SEOUL: With less than a week to go until the much-anticipated presidential election in South Korea, the race to lead Asia’s fourth-largest economy is heating up.
Although the left-leaning Democratic Party of Korea’s candidate Moon Jae-in appears most likely to be the next resident of the presidential Blue House with 42.2 per cent of support in the latest Realmeter poll released Wednesday (May 3), the race is not yet over.
Two candidates with more conservative leanings – Ahn Cheol-soo of the centrist People’s Party and ultra-conservative Liberty Party of Korea’s Hong Joon-pyo stand tied at approximately 18 per cent, with the latter’s support rising.
Experts say there are still variables, like “shy conservatives” who account for almost all the swing voters, and those in their 50s who account for almost 20 per cent of the electorate and have displayed a clear conservative tendency in previous elections.
These could significantly tip the scale in the final stretch leading up to the May 9 election.
Ahead of the voting day, here’s a look at the country’s three leading candidates and their credentials:
MOON JAE-IN, 64, DEMOCRATIC PARTY OF KOREA
Front-runner Moon Jae-in has been leading the polls for months, following the ousting of former President Park Geun-hye.
A former human rights lawyer, the 64-year-old served as the chief of staff for the late President Roh Moo-hyun from 2003 to 2008, whom many liberal voters idolise. In 2012, Moon ran in the presidential race against South Korea's then conservative princess Park Geun-hye, whom he lost to by a narrow margin.
Since then, his political views and credentials have become well-known to voters and he has projected himself as a champion of democracy and an advocate of a fair and just society.
His campaign slogan this time around is: “A reliable president to build a decent nation".
There is strong speculation that he may soften South Korea’s policy toward North Korea through engagement with Pyongyang and possibly delay the deployment of the US anti-missile defence system that has recently been put in place, much to the unhappiness of China.
Such an approach may clash with US interests in the region.
President Trump has pressed China to do more to rein in the North and warned that the US may have to deal with the communist state on its own, if necessary.
Domestically, Moon has vowed to get tough on corporate criminals and break up cosy ties between big businesses and the government.
Moon's key supporters are the liberal-minded, as well as relatively younger voters aged under 50. He is also the favourite of white-collar voters.
As the electorate is clearly leaning to the left this time around following the stunning fall from grace of Park and her conservative administration, Moon is widely tipped to be the next president.
Yet, political watchers point out that his affiliation with the late president Roh, a highly divisive figure who committed suicide amid a corruption probe, could hinder his rise. Some also argue that he is too idealistic on security perspectives and North Korea.
AHN CHEOL-SOO, 55, PEOPLE’S PARTY
Until he announced his bid for presidency, 55-year-old Ahn Cheol-soo was better known as a medical doctor-turned software mogul and celebrity mentor for the youth.
He only formed the People’s Party in February, after breaking off from the main opposition Democratic Party of Korea, to offer a more centrist alternative.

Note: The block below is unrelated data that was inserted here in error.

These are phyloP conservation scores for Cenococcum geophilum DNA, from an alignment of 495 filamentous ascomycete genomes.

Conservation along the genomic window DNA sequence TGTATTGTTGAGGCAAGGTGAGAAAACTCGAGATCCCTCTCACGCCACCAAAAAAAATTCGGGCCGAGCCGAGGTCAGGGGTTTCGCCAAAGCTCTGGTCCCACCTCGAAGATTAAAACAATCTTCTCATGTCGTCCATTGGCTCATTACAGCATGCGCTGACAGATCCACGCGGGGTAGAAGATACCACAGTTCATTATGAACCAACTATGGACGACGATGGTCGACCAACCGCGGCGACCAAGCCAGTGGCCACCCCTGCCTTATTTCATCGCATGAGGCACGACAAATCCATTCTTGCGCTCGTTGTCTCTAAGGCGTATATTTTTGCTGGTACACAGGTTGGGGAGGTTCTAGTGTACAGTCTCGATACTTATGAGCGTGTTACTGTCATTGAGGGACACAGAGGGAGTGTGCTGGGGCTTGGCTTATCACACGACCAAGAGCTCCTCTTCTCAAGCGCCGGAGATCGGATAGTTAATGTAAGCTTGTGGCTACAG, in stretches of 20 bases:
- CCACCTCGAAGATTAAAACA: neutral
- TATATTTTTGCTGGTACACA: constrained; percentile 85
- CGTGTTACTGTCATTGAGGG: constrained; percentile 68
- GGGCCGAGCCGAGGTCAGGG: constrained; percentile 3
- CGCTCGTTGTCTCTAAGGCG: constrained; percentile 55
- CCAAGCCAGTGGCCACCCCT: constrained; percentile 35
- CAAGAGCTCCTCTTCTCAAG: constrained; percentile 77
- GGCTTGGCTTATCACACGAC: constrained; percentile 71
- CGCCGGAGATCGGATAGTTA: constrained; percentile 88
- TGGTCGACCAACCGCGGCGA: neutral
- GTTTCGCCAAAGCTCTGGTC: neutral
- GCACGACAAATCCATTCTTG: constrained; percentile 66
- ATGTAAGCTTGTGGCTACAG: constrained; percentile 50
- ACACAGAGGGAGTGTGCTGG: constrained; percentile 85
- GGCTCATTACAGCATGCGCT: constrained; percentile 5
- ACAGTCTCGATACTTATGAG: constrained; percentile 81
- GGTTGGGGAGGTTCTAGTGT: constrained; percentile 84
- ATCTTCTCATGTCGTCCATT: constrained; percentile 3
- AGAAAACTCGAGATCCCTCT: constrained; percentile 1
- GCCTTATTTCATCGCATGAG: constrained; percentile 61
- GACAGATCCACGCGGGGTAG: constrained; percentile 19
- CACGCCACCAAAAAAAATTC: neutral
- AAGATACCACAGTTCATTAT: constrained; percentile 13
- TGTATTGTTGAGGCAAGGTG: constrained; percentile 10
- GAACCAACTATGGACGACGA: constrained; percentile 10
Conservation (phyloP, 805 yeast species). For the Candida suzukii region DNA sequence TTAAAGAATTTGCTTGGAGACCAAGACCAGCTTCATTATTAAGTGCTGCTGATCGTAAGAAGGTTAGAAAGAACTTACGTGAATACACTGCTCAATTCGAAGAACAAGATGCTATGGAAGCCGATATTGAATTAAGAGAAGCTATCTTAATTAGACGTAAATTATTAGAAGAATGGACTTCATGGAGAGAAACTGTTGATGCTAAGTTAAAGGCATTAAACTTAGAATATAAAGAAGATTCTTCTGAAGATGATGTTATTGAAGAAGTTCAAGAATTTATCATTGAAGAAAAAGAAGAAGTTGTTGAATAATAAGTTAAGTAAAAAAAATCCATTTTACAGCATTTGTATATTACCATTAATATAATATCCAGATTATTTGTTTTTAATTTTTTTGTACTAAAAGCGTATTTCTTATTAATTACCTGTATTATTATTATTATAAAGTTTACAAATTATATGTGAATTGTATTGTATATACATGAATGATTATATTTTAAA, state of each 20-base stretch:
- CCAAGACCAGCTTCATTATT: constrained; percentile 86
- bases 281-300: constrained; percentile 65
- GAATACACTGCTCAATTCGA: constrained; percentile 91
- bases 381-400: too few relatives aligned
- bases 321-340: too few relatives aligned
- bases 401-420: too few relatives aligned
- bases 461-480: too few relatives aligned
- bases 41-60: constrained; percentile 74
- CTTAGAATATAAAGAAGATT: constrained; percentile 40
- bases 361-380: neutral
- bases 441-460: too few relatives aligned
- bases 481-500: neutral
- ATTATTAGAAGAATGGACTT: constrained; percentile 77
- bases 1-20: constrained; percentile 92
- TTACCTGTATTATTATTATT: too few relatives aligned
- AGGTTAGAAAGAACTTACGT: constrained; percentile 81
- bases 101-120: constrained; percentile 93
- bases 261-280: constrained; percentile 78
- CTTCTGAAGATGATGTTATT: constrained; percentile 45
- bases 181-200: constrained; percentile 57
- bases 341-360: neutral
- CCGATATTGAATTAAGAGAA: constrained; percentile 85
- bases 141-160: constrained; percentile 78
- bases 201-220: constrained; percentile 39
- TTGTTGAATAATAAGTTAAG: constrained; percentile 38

In 2012, he almost ran against Park in the presidential race, but dropped out to back his current opponent Moon who was ultimately unsuccessful in his bid. This year, he promised voters to create a nation where, as his slogan says, "the people always win".
Ahn has backed the US-led anti-missile system and approved of international sanctions on North Korea. However, he does share some similar views to Moon in that he supports dialogue with Pyongyang.
His main supporters are those in their 50s and over, the self-employed, as well as stay-at home voters with a conservative inclination.
Among Ahn's strengths is his unique centrist position, which can appeal to swing voters who do not want to support the conservative camp, nor Moon of the main liberal party. However, his "centrist" stance has also worked against him in a time when the nation is more polarized than ever.
Another weakness of Ahn’s is that he has no actual experience in state governance, although he has frequently highlighted his entrepreneurial leadership as the founder of the country's first computer anti-virus program provider.
HONG JOON-PYO, 62, LIBERTY PARTY OF KOREA
Hong Joon-pyo, the flag-bearer for South Korea’s embattled ruling party, billed himself as the true representative of conservatives, after the impeachment of former President Park.
The former governor and star-prosecutor has earned a nickname “Hong-Trump” for his aggressive and controversial comments, including his sexist and homophobic remarks and alleged complicity in a sexual assault attempt.
Hong was seen as the most unexpected player in this year’s presidential election, suddenly emerging as the only likely candidate for the conservative party which has struggled as a result of Park’s ignominious fall.
Yet, his ultra-conservative vision and unrefined rhetoric is appealing to right-leaning voters, especially those residing in the Daegu-North Gyeongsang Province area, the political home turf of Park and her party.
Experts say Hong’s seemingly enigmatic rise is due to the consolidation of conservative voters, who earlier in the race were largely divided over who to support.
Senior conservative voters in particular are actively supporting Hong, who resigned from his post as South Gyeongsang Province governor to embark on his presidential race.
Hong has pledged to push for a hardline stance on North Korea and other security issues, vowed to revive the death penalty in the country and crack down on unionists who he has accused of slowing the economy.